• Last modified 2676 days ago (April 26, 2012)


Chicken or egg, it's all good for Esau

Staff writer

It really does not matter which came first, the chicken or the egg. As far as David Esau of rural Hillsboro is concerned, they are both good to eat and present a capacity for quick turnaround if cared for properly.

“Chickens really are a miracle,” Esau said. “If you think about it, three weeks after an egg is laid, it can turn into a chick. Then just a short time later, in 4 to 6 months, you have an adult bird ready to lay more eggs or be butchered for supper.”

Esau has plenty of farm experience. He grew up raising hogs on a farm near Whitewater and Elbing, then as a young adult spent a year in Europe as an Inter-Mennonite Farm Trainee. Married to wife Aileen and father of two grown sons, Esau also has 22 years under his belt as Dairy Herdsman for the Flaming Dairy west of Hillsboro.

“I’ve worked with a lot of different animals and types of poultry,” Esau said. “But I guess I like chickens because they give the quickest turnaround for food.”

Esau got started with chickens when his older son, Evan, was in 4-H and raised poultry.

“When he lost interest, I just kind of kept on going with the chickens,” he said. “We also had rabbits, but they weren’t as good to eat.”

Through the years, Esau learned a few tricks to making better eggs and raising productive chickens.

“It’s the protein that makes the egg,” he said. “I feed old grain, like corn that has spilled during harvest, but unless you add the high protein commercial chicken crumbles they won’t lay well.”

Esau also believes in free-range pasture for his hens, at least he did until they scratched out a nice brome field and predators started taking their toll.

“Now I only let them out when I am here now,” he said. “The coyotes and raccoons were getting too brave, even in the daytime. Plus I don’t like it when they scratch down to the bare ground.”

In order to make up for the lack of fresh grass and insects the hens normally got from a day of free ranging, he substituted chopped silage and alfalfa into their diet, salvaged from waste at the dairy where he works. Those additions keep the yolk of their eggs nice and yellow.

Predators continue to be a problem though, often attracted as much to the grain he puts out for the chickens as to the chickens themselves.

“The raccoons are too smart,” he said. “They pried apart chicken wire on the door on the west side, and lifted up a plywood panel and went under on the east side.”

Esau currently has a tight and safe chicken house for his hens, where they each lay one egg daily. But his 5-year-old rooster prefers to be out and about, finding his own roost and alerting the barnyard of danger.

“I’ve had this old rooster for five years,” Esau said. “When I come home at noon for lunch I whistle at him and he always crows back. We get along real well.”

While the rooster ranges free on the yard, Esau lets the hens out when he is home, then pens them up at night for their own safety.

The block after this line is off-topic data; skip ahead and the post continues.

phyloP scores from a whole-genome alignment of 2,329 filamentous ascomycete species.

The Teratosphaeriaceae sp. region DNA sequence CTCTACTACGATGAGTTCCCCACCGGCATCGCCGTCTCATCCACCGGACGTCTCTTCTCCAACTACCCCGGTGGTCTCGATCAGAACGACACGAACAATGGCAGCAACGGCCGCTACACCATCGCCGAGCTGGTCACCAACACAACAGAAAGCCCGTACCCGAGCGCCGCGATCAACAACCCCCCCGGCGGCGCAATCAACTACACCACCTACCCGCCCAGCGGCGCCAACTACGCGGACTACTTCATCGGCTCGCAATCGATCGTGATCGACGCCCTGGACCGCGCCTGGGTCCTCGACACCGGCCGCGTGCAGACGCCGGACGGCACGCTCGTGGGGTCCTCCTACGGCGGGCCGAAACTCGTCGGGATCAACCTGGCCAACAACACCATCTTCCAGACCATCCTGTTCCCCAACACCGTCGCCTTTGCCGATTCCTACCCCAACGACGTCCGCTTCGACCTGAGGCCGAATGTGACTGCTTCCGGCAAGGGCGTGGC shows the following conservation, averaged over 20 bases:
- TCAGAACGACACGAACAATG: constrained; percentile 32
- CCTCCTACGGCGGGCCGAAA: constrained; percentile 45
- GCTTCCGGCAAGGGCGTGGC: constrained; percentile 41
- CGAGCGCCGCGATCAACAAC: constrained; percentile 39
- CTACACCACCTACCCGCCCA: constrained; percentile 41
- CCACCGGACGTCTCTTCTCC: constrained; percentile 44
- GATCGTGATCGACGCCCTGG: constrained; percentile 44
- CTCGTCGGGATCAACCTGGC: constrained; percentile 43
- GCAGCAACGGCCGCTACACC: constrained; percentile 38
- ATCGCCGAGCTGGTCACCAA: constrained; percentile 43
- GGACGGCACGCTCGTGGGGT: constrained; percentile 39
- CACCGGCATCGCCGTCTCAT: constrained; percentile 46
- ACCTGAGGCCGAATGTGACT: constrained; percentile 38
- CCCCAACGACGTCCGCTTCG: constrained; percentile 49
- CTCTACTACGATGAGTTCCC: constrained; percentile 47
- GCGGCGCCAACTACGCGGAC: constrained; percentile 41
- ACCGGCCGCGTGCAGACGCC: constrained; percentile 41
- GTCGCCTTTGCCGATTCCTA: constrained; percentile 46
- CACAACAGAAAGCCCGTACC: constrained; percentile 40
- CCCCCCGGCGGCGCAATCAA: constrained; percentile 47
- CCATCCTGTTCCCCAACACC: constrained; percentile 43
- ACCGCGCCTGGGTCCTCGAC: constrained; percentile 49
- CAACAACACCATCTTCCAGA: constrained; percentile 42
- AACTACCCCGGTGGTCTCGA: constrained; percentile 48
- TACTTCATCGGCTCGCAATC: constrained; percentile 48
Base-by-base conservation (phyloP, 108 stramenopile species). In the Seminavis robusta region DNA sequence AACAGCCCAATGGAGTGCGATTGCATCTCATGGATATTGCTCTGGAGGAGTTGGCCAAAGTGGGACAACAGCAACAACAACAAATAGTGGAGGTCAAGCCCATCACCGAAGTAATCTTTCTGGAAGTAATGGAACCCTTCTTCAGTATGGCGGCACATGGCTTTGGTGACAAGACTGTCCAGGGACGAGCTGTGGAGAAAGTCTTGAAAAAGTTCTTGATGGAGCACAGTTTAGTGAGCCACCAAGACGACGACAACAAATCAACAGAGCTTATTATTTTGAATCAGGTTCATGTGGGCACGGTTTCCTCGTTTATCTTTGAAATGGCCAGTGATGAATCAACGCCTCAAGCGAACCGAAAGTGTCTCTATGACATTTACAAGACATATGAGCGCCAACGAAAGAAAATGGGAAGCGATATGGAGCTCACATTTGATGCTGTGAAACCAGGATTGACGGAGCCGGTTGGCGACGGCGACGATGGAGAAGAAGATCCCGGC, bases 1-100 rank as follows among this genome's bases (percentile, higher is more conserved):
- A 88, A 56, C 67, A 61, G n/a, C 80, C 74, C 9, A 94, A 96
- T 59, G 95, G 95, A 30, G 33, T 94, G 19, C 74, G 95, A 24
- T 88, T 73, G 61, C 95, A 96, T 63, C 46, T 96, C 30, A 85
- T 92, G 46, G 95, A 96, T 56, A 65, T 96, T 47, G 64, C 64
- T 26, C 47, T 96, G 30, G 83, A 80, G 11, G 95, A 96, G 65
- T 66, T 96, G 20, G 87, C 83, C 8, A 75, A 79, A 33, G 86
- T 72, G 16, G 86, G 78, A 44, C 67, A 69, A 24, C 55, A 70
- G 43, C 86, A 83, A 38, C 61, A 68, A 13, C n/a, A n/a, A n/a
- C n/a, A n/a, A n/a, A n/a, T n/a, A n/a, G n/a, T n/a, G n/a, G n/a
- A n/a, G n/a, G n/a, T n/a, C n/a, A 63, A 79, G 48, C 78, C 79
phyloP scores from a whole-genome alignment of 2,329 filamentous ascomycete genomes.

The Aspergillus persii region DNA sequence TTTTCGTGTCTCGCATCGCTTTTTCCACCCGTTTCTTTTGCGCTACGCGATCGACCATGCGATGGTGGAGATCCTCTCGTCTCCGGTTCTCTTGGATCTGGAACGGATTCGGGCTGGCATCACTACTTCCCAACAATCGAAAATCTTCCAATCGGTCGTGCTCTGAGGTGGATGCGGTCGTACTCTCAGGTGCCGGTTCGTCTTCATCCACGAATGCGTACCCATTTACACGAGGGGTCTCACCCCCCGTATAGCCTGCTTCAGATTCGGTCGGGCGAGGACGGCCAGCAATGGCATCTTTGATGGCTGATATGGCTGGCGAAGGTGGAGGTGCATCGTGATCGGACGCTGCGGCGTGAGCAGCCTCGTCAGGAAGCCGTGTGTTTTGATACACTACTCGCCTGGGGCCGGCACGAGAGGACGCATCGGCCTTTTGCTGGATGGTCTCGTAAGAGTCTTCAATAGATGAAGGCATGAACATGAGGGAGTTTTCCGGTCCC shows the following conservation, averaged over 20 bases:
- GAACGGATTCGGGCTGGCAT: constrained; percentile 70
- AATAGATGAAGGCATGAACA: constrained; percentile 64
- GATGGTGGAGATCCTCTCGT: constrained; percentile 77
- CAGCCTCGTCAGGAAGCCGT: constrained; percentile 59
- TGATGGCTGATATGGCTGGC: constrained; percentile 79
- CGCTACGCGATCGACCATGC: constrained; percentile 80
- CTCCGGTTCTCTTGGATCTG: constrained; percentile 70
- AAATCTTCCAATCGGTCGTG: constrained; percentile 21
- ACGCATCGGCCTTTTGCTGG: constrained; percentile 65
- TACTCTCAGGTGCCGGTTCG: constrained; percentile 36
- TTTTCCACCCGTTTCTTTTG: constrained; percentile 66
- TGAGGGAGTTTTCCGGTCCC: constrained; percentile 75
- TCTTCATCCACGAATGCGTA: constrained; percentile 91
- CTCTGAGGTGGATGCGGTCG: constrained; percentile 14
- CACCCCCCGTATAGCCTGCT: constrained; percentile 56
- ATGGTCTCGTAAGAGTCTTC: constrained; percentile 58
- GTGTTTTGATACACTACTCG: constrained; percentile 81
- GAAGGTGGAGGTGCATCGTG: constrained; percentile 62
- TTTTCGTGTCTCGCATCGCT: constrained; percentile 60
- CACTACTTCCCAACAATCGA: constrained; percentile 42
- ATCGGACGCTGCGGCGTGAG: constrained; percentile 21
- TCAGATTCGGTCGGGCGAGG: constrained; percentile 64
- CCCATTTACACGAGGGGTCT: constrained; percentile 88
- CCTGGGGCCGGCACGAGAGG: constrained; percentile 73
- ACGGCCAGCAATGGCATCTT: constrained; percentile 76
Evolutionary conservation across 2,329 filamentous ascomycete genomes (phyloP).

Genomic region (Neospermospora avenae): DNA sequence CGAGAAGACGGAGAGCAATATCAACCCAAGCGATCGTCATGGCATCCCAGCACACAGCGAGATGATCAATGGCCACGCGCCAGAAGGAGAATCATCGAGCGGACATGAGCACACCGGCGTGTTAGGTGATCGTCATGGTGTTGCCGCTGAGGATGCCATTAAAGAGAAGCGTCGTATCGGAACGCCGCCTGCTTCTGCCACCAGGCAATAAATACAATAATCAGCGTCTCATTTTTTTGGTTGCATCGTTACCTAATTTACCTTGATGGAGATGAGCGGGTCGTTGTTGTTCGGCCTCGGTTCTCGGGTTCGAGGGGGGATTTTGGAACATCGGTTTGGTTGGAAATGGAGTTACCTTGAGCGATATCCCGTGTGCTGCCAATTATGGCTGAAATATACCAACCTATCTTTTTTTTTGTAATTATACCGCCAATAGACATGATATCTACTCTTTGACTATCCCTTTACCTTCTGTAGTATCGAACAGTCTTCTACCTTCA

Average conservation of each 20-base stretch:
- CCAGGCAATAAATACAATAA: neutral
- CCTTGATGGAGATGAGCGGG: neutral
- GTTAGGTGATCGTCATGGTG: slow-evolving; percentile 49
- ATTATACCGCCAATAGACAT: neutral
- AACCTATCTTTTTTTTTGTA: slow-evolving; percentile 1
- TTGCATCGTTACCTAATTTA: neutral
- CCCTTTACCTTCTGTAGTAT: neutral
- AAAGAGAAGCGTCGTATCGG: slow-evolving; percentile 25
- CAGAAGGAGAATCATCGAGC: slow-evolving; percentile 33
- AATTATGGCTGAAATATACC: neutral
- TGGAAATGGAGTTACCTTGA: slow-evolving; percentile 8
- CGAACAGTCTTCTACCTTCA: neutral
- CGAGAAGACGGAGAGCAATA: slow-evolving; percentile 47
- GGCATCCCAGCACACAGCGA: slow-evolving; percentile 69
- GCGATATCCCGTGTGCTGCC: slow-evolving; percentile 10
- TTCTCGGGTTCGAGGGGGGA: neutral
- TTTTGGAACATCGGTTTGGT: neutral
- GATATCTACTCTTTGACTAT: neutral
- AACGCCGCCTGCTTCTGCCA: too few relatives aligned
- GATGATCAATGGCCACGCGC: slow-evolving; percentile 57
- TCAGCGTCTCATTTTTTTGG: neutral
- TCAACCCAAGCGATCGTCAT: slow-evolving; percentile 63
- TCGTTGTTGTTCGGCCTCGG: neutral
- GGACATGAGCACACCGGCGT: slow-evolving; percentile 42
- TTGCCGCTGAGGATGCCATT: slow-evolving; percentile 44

“Something I learned about chickens, unlike other poultry, is that they are attracted to light,” he said. “When it is time to pen them up, I just turn on the light in their barn and they all go in.”

Esau also has a light on a timer in the hen house, so that they continue to lay eggs year-round, not seasonally in accordance with longer nights and shorter days associated with winter and early spring.

He keeps the timer set so the light comes on at 4:30 a.m. every morning, then shuts off when daylight is in full effect. Since he also gets up early for 4:30 a.m. milking chores at the dairy, it makes sense for the chickens to work at the same schedule.

Esau said the average life span or productive laying cycle of a hen is only about two years. For this reason, he hatches out several chicks each year to keep his flock’s egg production steady. He also provides chicks for several community events such as Agri-Urban’s Day-on-the-Farm and Goessel’s annual Threshing Days or for children’s events at his church.

“Chicks are pretty easy to care for,” he said. “As long as you keep them in a warm, dry, and draft-free place until they are fully feathered, they do pretty well.”

Esau keeps young chicks in a cardboard box with two to three inches of straw or shredded paper as bedding. He provides a heat source, like a 110-watt bulb to keep them warm at 95 degrees, gradually decreasing the heat by 5 degrees per day until they are fully feathered or the temperature outdoors is about 70 degrees.

Esau feeds his chicks 24— percent protein chick starter and provides plenty of water, making sure each chick knows how to drink and find the water.

“You have to dip their beaks into water twice daily for the first few days,” he said. “This prevents any pasty problems on the other end.”

Other care tips include providing a minimum of light to prevent them from pecking on each other. He makes sure to position the light so it dries up any water spills to keep their cage from getting overly messy.

Also an avid gardener, Esau said chickens fit his lifestyle better than turkeys, geese, or ducks.

“They don’t cause as much trouble and they are easy to care for,” he said.

Last modified April 26, 2012